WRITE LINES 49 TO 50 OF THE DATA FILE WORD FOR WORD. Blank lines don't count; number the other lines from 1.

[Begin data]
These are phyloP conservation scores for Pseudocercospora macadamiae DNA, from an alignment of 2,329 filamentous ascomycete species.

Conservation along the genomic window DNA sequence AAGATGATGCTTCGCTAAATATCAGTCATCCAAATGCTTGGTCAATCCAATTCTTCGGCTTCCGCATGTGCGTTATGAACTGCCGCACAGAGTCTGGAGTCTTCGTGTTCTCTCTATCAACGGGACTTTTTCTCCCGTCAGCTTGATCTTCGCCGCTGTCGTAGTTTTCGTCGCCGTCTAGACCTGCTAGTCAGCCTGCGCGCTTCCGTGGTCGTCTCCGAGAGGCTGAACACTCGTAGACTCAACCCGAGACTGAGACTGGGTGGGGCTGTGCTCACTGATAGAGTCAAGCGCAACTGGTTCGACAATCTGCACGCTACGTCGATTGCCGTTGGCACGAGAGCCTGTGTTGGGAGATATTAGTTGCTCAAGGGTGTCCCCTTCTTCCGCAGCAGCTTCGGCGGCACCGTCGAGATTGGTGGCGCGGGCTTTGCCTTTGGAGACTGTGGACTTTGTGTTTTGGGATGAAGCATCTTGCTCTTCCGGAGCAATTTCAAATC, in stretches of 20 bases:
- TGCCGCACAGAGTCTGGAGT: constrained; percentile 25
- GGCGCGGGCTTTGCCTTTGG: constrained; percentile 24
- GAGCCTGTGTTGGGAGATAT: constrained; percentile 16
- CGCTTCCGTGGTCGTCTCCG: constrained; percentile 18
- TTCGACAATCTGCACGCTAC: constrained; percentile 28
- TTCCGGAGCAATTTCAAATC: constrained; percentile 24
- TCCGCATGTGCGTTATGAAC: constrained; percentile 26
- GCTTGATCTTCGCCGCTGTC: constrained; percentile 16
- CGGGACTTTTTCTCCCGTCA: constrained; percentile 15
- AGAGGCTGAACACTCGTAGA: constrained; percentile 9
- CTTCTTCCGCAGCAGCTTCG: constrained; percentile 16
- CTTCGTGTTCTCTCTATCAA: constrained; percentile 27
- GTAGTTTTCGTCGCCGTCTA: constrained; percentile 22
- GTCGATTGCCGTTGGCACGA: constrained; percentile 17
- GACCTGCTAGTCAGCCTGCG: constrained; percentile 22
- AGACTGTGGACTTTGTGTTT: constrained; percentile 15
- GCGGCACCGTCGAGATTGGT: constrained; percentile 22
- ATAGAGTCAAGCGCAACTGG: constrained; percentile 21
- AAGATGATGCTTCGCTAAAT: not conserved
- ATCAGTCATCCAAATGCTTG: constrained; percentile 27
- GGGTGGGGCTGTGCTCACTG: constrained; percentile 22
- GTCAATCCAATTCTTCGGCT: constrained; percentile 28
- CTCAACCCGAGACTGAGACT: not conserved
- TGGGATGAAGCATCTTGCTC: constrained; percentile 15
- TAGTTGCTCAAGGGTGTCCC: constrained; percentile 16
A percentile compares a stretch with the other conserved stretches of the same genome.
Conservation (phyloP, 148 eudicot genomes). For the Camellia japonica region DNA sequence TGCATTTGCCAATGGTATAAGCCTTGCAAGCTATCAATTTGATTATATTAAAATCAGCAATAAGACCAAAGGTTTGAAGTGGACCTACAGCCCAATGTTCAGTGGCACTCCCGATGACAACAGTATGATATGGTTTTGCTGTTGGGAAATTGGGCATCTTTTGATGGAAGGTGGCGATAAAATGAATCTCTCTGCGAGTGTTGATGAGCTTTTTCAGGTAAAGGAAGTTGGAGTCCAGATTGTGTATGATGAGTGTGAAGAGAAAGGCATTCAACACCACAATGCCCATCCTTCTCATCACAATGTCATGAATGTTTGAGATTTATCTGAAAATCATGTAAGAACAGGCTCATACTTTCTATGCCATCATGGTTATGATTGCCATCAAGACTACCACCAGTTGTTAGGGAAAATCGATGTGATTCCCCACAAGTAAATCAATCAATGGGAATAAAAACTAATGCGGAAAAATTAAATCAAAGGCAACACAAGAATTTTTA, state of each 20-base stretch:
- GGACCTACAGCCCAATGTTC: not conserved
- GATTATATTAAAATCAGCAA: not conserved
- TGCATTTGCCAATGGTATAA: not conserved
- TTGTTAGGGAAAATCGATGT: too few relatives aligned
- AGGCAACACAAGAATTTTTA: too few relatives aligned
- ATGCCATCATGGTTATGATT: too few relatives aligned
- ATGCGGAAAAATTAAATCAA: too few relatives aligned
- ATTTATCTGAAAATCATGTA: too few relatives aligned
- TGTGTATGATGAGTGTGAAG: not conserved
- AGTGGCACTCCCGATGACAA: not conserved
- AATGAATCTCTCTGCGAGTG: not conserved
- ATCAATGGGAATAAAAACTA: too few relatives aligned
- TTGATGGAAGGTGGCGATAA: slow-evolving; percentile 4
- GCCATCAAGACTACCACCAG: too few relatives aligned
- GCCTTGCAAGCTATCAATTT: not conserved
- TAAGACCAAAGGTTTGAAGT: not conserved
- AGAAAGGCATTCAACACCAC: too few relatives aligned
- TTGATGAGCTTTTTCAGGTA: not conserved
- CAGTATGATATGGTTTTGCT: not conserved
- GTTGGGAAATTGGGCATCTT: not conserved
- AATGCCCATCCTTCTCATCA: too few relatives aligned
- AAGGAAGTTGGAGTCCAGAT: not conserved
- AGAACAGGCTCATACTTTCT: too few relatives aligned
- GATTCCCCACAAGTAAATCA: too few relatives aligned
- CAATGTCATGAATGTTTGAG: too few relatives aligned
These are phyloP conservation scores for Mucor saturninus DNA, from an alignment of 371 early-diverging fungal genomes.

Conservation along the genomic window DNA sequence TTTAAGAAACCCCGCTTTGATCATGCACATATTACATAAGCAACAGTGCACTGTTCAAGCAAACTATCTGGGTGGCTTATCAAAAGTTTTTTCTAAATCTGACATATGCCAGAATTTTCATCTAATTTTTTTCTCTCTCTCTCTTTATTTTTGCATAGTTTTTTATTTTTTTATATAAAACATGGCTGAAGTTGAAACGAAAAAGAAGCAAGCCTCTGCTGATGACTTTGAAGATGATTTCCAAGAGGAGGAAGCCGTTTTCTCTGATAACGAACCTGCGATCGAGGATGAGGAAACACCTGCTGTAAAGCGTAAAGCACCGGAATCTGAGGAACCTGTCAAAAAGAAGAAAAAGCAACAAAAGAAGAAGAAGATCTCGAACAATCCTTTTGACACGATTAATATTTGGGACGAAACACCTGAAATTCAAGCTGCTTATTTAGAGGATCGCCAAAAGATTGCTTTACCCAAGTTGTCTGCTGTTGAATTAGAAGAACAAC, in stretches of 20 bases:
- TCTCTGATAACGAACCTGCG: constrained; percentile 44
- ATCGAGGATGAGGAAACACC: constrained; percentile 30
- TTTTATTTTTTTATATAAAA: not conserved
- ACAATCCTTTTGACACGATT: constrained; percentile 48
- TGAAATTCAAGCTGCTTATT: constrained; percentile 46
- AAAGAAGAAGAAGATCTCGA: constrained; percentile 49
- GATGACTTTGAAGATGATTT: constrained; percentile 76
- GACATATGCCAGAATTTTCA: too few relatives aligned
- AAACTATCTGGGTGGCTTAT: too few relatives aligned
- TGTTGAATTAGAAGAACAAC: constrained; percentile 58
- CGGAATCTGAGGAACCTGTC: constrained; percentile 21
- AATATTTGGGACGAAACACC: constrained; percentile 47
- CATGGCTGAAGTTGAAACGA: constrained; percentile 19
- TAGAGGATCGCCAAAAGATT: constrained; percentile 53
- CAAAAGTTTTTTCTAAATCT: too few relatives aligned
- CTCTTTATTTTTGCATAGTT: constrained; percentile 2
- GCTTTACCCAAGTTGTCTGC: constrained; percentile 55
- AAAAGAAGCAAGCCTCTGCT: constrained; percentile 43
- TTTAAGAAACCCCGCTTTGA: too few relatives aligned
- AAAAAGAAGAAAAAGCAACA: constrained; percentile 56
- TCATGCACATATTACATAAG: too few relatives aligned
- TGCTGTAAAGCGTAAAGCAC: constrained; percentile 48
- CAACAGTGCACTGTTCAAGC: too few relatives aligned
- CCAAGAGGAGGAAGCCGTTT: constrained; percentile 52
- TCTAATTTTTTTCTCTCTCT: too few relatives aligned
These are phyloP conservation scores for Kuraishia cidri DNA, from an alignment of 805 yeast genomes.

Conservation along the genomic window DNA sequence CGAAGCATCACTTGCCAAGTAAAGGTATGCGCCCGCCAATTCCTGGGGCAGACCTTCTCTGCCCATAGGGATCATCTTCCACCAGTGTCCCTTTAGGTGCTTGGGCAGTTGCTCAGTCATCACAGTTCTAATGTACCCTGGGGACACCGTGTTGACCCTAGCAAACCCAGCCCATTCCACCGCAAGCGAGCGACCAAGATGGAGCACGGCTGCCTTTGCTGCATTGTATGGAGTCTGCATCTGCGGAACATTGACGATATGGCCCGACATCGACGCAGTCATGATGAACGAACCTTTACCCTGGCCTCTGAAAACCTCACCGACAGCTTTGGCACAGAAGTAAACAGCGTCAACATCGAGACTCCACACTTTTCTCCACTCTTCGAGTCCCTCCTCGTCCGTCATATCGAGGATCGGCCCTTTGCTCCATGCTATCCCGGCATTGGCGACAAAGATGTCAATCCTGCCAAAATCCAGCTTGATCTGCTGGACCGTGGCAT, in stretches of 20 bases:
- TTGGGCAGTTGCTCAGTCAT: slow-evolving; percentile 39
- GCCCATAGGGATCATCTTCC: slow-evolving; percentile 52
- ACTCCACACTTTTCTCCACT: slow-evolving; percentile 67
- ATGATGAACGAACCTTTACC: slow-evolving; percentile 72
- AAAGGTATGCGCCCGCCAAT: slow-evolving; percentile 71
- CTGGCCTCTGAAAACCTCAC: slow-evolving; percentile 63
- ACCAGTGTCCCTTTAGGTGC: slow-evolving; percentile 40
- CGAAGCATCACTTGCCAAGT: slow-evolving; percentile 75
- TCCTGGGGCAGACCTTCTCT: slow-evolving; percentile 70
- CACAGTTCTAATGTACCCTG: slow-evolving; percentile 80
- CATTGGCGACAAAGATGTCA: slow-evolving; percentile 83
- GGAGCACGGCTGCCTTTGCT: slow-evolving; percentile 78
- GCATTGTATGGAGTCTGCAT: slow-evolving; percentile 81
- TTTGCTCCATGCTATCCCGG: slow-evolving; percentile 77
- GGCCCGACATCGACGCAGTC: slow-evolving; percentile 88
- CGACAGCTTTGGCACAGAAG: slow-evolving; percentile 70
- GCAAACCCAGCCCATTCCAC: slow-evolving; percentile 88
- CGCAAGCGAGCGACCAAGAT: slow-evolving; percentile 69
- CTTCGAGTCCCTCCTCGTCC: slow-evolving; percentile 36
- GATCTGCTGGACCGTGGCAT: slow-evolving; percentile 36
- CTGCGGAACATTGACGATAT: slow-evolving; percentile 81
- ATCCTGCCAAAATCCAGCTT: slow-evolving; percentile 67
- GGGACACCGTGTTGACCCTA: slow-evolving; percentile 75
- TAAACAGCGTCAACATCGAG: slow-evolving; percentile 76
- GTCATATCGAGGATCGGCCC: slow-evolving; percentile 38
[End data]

- GTTGGGAAATTGGGCATCTT: not conserved
- AATGCCCATCCTTCTCATCA: too few relatives aligned